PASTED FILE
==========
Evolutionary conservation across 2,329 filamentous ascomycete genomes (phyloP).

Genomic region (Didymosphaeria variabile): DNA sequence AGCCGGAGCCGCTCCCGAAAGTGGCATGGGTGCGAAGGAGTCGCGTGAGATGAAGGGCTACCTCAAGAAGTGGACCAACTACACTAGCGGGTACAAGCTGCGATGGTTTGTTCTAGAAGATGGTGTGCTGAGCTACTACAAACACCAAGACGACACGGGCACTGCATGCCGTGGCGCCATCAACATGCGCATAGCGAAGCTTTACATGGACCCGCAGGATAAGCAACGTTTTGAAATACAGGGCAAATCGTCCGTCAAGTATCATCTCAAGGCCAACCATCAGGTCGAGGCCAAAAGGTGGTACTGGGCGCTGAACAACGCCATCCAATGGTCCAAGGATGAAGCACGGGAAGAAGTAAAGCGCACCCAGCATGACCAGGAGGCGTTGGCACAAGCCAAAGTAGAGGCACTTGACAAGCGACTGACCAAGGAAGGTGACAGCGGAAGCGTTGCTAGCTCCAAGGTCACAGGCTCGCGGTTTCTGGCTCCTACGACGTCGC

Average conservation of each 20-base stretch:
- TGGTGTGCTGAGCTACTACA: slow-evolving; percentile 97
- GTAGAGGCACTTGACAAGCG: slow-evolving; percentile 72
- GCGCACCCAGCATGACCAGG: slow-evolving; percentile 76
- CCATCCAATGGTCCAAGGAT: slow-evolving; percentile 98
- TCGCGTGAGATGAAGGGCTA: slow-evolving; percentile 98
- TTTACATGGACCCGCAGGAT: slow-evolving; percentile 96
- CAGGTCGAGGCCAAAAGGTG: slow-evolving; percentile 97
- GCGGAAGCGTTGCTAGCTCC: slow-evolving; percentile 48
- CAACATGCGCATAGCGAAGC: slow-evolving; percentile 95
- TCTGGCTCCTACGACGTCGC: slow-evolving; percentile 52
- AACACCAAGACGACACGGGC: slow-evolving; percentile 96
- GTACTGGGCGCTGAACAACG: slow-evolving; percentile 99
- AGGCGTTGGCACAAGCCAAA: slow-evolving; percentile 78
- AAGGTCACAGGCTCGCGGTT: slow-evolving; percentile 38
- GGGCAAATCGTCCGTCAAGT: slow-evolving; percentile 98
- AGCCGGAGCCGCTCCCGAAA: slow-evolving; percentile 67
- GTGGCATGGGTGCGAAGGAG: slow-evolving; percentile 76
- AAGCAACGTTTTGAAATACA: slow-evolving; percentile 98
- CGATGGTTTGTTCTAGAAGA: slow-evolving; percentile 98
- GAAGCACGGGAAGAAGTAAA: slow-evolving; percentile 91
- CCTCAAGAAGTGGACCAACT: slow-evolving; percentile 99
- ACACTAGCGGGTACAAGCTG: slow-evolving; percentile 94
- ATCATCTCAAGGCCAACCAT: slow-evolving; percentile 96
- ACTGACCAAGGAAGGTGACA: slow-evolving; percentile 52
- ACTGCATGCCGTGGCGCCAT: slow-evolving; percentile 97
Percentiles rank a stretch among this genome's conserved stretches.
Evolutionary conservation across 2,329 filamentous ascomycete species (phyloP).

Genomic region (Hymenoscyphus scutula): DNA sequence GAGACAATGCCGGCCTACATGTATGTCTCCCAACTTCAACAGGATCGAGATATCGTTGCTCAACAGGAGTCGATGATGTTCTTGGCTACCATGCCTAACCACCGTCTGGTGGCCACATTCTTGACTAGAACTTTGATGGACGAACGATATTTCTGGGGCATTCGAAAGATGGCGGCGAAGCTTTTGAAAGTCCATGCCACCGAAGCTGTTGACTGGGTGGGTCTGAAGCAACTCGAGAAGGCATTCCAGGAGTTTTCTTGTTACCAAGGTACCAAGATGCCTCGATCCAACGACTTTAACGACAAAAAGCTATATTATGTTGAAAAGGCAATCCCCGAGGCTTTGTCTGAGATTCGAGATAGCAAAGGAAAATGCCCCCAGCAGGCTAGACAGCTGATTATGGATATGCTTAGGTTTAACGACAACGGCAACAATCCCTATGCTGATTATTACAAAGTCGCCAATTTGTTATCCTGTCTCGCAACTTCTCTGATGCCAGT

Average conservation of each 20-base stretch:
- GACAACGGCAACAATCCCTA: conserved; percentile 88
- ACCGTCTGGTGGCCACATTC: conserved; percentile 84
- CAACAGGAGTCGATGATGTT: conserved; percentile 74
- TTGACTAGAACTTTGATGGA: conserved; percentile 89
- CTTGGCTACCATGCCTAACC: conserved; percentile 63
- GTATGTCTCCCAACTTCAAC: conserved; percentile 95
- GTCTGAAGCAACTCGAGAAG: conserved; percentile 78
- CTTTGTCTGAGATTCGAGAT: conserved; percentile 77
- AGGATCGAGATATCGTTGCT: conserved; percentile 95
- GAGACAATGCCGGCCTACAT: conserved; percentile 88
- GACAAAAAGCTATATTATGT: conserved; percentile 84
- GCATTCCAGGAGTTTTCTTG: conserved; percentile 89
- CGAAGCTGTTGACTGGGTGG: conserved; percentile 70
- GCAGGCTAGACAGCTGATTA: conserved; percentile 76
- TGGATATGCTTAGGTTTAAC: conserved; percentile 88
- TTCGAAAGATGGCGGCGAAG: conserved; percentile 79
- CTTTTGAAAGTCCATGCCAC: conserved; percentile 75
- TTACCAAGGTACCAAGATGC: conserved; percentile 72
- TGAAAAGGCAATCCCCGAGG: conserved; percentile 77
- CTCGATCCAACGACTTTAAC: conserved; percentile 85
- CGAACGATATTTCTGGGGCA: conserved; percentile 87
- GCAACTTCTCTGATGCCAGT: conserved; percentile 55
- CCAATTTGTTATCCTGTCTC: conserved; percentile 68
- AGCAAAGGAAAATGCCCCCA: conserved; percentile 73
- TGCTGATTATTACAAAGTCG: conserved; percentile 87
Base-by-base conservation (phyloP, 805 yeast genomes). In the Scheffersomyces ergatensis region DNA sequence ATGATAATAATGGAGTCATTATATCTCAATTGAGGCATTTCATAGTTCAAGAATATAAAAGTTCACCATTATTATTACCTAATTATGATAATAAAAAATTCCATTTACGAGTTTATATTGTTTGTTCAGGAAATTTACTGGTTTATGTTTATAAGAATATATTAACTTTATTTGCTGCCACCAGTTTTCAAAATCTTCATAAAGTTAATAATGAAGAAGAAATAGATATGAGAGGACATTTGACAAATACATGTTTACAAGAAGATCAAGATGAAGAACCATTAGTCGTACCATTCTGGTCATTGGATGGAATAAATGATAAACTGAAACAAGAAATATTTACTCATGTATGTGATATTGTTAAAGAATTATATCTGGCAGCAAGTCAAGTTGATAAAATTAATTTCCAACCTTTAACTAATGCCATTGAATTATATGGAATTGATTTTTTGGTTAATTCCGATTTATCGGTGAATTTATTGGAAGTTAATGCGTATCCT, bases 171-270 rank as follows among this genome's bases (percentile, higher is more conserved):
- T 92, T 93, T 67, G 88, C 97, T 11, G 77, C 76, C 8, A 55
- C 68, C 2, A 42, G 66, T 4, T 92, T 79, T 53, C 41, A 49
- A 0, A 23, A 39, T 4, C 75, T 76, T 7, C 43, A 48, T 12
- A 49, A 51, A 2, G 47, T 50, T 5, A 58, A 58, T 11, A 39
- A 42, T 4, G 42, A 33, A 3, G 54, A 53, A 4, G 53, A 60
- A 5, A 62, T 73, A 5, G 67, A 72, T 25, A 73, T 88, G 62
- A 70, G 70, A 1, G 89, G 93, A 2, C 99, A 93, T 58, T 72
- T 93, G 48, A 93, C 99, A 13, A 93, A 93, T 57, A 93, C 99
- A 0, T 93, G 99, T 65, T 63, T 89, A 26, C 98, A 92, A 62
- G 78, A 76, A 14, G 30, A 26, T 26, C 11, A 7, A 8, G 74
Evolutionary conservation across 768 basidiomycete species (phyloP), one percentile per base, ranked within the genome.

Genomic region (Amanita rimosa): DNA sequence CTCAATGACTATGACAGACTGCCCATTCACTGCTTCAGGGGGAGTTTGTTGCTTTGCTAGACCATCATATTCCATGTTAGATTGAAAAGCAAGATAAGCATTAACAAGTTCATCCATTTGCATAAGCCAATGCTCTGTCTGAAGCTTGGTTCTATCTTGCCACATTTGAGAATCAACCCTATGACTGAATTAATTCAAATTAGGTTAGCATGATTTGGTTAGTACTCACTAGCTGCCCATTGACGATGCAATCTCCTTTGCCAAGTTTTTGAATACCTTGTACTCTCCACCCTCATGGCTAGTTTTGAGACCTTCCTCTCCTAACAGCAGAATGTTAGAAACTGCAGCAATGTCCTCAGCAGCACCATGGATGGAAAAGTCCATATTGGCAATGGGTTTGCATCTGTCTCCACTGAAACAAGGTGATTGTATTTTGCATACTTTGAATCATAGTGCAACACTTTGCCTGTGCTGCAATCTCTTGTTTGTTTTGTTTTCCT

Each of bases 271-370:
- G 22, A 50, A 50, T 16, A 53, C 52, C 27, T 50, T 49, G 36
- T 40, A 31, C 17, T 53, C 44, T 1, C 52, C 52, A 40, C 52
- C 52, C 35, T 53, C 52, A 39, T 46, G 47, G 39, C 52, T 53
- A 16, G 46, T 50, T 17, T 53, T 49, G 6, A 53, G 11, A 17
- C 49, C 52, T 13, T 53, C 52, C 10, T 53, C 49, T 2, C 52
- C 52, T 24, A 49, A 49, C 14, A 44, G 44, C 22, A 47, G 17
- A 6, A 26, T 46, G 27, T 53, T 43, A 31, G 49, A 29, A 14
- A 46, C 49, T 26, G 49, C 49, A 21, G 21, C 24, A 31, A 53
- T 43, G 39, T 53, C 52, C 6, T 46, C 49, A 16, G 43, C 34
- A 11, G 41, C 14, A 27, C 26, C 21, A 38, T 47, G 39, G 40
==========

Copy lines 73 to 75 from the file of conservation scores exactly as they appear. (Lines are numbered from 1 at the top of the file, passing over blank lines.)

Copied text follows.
- T 40, A 31, C 17, T 53, C 44, T 1, C 52, C 52, A 40, C 52
- C 52, C 35, T 53, C 52, A 39, T 46, G 47, G 39, C 52, T 53
- A 16, G 46, T 50, T 17, T 53, T 49, G 6, A 53, G 11, A 17